So what exactly does fencing tournament day look like at a national fencing tournament? For those who have never been to such high level competition, there are a few things that will help you to know more about what to expect. While every event is different (that’s what makes it exciting!), there are some things that stay the same. Read on for tips and tricks as well as just plain information about what to expect on competition day at Summer Nationals.
Timing is a big factor when you’re at any large tournament, but it’s even more important at a national championship. There is no wiggle room in the tight schedules, so you must be sure that your child is where they’re supposed to be. If you can arrive at venue at least a day before your child’s first event, plan to do weapon check at your absolute earliest convenience. Weapon check can unveil some unpleasant surprises with non-conforming equipment, such as mask or lame, and chances are the only way to fix it is buying a new piece. Having an extra day (or at least an extra morning!) for that will keep yours and your child’s nerves intact. Take your child to the venue to experience the environment a day or two before their event, or in the morning of the same day. Even if your child doesn’t compete until much later in the day, you’ll have the chance to really get used to the environment. If your child is competing in an early event, then plan to arrive there a day before weapon check to get acclimated to both the venue and the atmosphere. DO NOT leave weapon check for the morning of the same day event that starts early (like 8am!). Your child needs the time to warm up and get ready for the event in a focused and relaxed way. Be sure to know your check-in times for ALL of the events that your child is competing in. You can find the full 2015 Summer National schedule here. There is no set time for the competition to be finished, so don’t expect to be leaving at a set time.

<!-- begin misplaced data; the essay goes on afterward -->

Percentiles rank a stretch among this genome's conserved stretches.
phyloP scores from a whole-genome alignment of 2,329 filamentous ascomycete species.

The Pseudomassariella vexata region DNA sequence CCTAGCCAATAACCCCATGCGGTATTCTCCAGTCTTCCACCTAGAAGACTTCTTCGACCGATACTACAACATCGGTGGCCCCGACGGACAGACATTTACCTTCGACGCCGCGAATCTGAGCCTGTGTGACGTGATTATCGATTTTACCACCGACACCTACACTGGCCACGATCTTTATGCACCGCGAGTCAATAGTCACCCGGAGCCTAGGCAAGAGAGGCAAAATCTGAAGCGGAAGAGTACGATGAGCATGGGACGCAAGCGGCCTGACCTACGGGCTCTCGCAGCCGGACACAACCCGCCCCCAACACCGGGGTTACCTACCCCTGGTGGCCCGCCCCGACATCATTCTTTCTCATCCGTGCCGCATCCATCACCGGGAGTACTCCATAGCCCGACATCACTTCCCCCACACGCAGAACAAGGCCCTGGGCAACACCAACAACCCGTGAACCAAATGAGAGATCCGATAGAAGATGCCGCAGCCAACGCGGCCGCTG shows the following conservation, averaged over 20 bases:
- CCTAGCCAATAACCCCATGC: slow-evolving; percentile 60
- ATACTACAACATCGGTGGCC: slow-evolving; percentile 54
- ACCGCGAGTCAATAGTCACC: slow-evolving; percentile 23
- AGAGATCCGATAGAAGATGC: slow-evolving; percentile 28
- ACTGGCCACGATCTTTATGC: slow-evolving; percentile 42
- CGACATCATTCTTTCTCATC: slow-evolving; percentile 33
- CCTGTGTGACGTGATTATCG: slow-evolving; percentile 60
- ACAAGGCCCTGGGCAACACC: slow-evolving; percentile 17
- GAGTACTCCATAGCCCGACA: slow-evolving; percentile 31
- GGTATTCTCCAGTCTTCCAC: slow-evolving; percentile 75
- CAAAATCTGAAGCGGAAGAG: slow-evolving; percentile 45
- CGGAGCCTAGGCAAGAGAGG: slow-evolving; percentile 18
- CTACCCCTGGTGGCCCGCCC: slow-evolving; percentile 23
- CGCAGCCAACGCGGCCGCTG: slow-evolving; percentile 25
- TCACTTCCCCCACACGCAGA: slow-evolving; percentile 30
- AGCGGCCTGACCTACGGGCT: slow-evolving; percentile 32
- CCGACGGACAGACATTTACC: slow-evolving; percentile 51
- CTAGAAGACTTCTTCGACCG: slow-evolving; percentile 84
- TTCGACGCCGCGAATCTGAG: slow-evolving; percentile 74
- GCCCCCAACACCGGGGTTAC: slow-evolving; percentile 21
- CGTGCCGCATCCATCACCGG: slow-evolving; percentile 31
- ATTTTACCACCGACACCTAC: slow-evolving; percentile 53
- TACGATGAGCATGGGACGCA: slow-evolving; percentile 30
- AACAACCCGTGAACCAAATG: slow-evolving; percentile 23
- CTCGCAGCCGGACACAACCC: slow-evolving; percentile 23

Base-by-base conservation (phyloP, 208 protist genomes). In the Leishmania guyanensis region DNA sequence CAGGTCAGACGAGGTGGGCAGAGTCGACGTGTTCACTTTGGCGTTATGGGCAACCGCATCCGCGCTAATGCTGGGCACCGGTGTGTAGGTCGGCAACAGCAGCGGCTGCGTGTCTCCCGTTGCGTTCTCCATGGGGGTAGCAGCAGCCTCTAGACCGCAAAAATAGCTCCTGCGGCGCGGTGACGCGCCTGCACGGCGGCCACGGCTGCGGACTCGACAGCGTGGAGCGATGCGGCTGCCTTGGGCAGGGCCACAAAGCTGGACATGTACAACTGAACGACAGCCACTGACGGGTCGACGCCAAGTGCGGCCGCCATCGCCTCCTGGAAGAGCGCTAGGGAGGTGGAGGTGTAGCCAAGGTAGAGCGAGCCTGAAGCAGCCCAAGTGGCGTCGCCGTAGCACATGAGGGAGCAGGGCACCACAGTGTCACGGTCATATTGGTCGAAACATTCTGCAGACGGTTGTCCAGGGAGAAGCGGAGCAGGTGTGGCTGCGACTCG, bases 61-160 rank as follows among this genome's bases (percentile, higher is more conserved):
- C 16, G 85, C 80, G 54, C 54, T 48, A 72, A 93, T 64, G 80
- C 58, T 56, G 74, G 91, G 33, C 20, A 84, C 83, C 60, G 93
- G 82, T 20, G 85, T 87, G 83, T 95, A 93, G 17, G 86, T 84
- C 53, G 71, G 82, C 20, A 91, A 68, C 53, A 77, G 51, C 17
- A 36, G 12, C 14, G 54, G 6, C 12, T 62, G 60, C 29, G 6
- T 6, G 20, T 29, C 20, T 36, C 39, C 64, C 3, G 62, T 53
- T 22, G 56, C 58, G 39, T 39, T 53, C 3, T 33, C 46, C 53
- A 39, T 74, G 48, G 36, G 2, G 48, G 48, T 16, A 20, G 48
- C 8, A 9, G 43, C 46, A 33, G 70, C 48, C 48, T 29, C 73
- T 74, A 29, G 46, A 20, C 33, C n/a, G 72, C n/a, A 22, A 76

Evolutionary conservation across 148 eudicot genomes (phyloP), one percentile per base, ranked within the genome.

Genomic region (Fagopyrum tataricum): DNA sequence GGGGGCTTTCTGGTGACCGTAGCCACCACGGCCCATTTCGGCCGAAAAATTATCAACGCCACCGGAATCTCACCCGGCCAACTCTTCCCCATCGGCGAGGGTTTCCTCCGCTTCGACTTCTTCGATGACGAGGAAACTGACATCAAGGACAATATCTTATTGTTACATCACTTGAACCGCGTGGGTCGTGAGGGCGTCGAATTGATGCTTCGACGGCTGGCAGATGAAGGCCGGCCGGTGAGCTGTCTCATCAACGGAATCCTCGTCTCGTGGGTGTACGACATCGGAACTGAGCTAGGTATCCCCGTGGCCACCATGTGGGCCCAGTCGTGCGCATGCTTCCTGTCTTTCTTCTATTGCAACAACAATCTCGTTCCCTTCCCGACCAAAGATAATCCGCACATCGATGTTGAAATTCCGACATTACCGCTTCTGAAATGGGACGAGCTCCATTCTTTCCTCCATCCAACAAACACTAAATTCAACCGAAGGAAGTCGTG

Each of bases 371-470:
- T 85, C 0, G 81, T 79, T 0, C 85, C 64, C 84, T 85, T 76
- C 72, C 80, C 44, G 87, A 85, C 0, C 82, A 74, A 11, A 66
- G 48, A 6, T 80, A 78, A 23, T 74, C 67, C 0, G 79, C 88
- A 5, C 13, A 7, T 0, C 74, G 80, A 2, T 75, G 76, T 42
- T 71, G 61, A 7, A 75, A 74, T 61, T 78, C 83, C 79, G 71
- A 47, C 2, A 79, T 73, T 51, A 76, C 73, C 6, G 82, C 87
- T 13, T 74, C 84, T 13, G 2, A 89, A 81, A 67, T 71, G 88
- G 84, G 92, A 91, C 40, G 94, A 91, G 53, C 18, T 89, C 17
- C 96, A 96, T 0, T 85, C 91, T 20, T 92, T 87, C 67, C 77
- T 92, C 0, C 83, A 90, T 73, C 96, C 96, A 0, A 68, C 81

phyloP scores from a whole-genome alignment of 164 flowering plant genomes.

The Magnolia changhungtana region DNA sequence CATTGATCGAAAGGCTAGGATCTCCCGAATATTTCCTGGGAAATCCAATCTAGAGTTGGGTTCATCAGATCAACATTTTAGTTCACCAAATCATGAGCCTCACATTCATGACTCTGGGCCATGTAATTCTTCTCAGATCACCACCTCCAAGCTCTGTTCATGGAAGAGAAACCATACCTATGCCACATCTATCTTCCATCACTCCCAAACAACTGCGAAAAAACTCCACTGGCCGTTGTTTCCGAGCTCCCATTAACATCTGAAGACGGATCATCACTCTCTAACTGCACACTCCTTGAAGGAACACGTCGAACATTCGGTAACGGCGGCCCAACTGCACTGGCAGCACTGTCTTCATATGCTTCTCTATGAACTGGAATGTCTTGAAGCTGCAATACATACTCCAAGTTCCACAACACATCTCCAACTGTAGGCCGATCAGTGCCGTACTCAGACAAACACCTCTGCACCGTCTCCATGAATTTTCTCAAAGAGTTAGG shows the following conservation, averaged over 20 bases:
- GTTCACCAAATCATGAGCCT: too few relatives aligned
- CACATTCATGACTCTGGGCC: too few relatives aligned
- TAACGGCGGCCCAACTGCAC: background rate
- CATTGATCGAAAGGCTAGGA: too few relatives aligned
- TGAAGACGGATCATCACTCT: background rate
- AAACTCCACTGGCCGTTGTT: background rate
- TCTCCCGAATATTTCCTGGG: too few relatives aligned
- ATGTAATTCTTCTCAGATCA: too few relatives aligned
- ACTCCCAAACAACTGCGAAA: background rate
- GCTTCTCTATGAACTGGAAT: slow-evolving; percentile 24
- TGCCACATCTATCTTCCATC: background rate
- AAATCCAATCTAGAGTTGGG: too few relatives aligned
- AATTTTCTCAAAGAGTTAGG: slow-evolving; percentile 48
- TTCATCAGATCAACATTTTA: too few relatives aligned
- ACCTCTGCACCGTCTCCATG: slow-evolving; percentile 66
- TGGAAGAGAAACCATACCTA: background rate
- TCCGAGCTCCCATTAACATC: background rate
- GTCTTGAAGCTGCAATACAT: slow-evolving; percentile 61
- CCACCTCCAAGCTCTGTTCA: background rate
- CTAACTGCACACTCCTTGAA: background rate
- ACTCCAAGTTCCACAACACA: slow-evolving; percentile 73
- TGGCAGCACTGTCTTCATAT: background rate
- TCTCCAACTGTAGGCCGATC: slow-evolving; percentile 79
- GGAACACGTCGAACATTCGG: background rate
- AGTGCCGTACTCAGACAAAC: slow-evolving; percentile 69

Again, it is essential that you check in early so that there is time to take care of any issues that might come up. The worst thing is to miss competition because you have checked in late!
Eating and Drinking
There is always food available at the venue in wide variety. The prices might be might be inflated, but what else do you expect at such venues and events? A lot of it is fast food style, so do not plan to feed your competitor with that food, but there are generally some options to choose from for yourself and other spectators who might be with you. One important thing to consider is bringing some of your own snacks for your fencer. Having your own healthy bar, some fruits (like apples, bananas) or individual packs of trail mix in your child’s bag can really help to stave off the urge to eat junk food. Eating on fencing competition day is important to keep your child’s stamina through competition and to have the energy that they need to fence.
Bringing your own refillable water bottle is also important when you attend a tournament. You can always always refill your drink all day at the water fountain, but do not count on running back-and-forth to the water tanks scattered in the venue to hydrate your child during their pools or DE’s. Drinking water is necessary during the tournament and it will help your child to keep their focus sharp and their brains awake during competition.